If I had a “bucket list,” seeing John Sebastian perform live once more would have been on it until last night. Check.
The highly entertaining Sebastian has been a favorite of mine since the Lovin’ Spoonful broke into the record charts in the mid-1960s with songs like “Do You Believe in Magic,” “Daydream,” and “Six O’Clock.”
I bought the single “Six O’Clock,” probably obtained at Beaver Brook Department Store in Dracut or Stuart’s at the Sunrise Shopping Center on Bridge Street or maybe at the Giant Store at the corner of Dutton Street and Broadway. Dick Clark’s record-rating dancers on American Bandstand might have said, “It has a good beat.” I still have the sleeved disc somewhere.
Last night, John Sebastian offered a musical tour of the Sixties, mostly, with side trips into roots rock, Motown, hill country blues, and jug band gigs in hip boites in Greenwich Village. He played the Mississippi John Hurt song with a line that gave his foursome the name Lovin’ Spoonful. I didn’t know that. The group’s first seven songs made the Top Ten. The music and words are staples on oldies radio, but the melodies and lyrics are here to stay in the American cultural canon.
Sebastian voice was croaky on the slow songs but rich and deep on the more low-down bluesy numbers—and he can still pick it up and lay it down. The guitar-playing was superb to my ears. He is a walking Wikipedia of the Sixties pop-music heydey, from the Mamas and the Papas to Woodstock. He will be forever cast in cinematic tie-dye thanks to the little get-together on Max Yasgur’s farm in August 1969. I heard him in concert at Merrimack College in the fall of 1972, after the Spoonful disbanded, and enjoyed a little John Sebastian streak with his solo records around that time. One of them was a “live” album produced by “Cheapo-Cheapo Productions.” I was in line to shake his hand at the CD table last night when part two of the show started, and like the professional that he is, Sebastian told the fans that he had to stop so that we would not interfere with the stage activity. He put on on good show, opening the performance while the sky was still bright over Boarding House Park.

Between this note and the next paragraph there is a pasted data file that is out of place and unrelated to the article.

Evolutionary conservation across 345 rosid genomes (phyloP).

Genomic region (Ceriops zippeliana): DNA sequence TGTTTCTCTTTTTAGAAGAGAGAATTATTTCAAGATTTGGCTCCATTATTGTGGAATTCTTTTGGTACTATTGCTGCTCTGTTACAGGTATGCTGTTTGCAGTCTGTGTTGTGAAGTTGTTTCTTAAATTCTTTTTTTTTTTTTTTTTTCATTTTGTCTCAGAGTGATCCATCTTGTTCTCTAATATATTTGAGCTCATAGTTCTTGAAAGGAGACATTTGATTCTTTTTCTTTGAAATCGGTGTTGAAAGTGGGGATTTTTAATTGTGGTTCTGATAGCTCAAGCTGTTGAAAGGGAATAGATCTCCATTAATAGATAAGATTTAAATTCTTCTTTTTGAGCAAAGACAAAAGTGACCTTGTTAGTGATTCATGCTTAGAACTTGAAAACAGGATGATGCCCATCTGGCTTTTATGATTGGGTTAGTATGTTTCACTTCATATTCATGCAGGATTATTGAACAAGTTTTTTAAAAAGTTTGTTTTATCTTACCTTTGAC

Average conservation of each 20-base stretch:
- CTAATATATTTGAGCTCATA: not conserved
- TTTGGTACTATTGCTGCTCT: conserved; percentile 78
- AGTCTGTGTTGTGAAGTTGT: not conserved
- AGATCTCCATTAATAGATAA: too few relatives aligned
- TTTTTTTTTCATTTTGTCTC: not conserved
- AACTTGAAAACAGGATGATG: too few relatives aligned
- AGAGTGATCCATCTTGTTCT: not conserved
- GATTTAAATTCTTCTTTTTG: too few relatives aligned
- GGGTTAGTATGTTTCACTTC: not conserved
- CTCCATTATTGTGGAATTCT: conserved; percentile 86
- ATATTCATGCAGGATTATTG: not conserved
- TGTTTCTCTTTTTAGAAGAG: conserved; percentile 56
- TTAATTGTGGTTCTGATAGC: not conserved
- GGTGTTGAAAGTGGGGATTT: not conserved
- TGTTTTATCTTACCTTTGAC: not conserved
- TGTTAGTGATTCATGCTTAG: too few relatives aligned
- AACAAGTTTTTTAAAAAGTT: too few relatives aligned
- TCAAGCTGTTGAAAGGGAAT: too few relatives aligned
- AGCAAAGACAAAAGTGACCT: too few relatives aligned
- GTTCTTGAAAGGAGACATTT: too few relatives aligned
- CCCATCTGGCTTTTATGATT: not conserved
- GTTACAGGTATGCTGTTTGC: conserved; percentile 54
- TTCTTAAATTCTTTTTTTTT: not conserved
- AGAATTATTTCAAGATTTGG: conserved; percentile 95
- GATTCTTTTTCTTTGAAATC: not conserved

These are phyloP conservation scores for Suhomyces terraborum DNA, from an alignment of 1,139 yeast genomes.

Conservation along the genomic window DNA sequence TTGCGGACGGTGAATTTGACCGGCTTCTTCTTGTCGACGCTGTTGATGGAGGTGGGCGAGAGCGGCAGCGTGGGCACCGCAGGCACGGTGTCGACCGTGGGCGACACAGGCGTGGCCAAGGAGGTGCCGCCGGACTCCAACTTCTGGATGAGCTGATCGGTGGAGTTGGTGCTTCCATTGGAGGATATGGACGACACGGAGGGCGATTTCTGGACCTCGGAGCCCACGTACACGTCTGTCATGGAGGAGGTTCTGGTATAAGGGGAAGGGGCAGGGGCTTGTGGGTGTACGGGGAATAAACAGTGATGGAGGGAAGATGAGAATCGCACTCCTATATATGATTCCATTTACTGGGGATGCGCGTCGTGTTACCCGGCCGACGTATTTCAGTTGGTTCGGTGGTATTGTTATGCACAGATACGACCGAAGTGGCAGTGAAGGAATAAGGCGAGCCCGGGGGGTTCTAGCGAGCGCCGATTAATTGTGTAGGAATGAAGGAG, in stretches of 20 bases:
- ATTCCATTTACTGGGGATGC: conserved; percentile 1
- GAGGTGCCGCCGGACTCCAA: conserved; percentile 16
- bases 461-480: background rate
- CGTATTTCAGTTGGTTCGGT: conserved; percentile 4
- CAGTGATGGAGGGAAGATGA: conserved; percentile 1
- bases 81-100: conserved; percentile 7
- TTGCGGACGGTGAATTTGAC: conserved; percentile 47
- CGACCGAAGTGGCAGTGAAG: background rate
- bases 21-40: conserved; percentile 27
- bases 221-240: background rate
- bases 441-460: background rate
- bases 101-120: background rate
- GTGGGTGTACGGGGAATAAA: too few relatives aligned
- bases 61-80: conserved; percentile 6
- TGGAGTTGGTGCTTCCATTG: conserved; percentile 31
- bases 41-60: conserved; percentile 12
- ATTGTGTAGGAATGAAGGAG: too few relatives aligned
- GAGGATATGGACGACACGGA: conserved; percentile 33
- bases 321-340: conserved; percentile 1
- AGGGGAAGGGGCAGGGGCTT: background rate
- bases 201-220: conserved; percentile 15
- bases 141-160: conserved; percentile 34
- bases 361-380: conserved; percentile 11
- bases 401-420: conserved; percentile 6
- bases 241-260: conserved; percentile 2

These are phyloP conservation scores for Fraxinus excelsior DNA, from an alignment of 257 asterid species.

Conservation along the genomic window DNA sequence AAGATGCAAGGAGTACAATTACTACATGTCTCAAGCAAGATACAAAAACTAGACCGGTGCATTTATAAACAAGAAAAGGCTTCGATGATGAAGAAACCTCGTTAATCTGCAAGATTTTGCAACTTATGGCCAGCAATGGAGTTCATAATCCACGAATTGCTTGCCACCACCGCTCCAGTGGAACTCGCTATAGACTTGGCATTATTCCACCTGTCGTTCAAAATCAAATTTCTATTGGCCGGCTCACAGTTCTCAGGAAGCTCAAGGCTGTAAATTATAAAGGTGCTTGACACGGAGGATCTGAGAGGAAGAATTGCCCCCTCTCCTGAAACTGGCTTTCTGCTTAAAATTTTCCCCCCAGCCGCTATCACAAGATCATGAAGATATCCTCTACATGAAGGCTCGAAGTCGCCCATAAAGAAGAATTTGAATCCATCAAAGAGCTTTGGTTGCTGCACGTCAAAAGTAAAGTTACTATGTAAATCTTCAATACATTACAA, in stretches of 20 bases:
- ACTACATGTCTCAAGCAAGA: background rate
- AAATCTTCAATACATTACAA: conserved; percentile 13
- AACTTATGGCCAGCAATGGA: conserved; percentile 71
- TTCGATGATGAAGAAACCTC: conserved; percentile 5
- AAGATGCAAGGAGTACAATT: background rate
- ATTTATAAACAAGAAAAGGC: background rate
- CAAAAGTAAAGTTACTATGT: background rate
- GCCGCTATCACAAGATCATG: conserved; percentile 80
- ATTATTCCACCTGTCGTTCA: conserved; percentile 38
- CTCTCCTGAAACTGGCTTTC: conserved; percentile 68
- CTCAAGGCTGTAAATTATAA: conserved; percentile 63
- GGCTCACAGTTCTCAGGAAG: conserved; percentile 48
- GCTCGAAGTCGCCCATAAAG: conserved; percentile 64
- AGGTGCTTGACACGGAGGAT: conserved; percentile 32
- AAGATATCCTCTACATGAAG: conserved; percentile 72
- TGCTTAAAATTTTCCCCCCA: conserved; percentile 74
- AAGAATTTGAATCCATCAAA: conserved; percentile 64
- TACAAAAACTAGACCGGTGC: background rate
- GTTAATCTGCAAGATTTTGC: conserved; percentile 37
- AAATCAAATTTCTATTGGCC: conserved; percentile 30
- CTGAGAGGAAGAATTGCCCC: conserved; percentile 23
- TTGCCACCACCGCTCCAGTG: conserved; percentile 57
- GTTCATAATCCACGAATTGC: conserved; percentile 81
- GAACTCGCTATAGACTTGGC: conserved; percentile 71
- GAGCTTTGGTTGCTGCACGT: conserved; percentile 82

During the break I wandered over to the Boott Mills complex, which at night looks spectacular. The tall stair towers, lines of mill windows, illuminated mill yard, canal bridge leading into the complex—all these features combine to make an appealing historical setting, someplace you’d get in your car to drive to if you didn’t live here. At night, the area feels even more special as a cultural attraction and entertainment venue. On the way out, you emerge from the mill yard to see the colored lights on the Boarding House Park pavilion and the hundreds and hundreds of people arrayed in the park, nestled among a line of trees, the elegant stage structure, handsomely restored millworkers’ boarding house (Mogan Cultural Center), and old Trade High School that is now the Freshman Academy of Lowell High School.
I remember Jon Pousette-Dart’s band as a Boston FM-radio phenomenon in the late ’70s and early ’80s with songs like “Fall on Me” and “Amnesia,” but they were not the draw for me last night. The Pousette-Dart Band always struck me as a first-rate Boston-area college concert headliner, so I was suprised to learn that the group had an extensive touring record, opening for Peter Frampton, Yes, the Byrds, and many others in the past. Clearly a talented guitarist and composer, Pousette-Dart led his group through more than an hour of pleasant country-ish tunes. I can understand why Jon P-D admires John Sebastian. He has spent a lot of time in Nashville writing songs. My friends and I left as his encore was wrapping up, but I had hoped he might bring on John Sebastian for band-backed versions of “Summer in the City” and “Nashville Cats.” I think the crowd would have enjoyed it. I hope I didn’t miss it, if there was a second encore.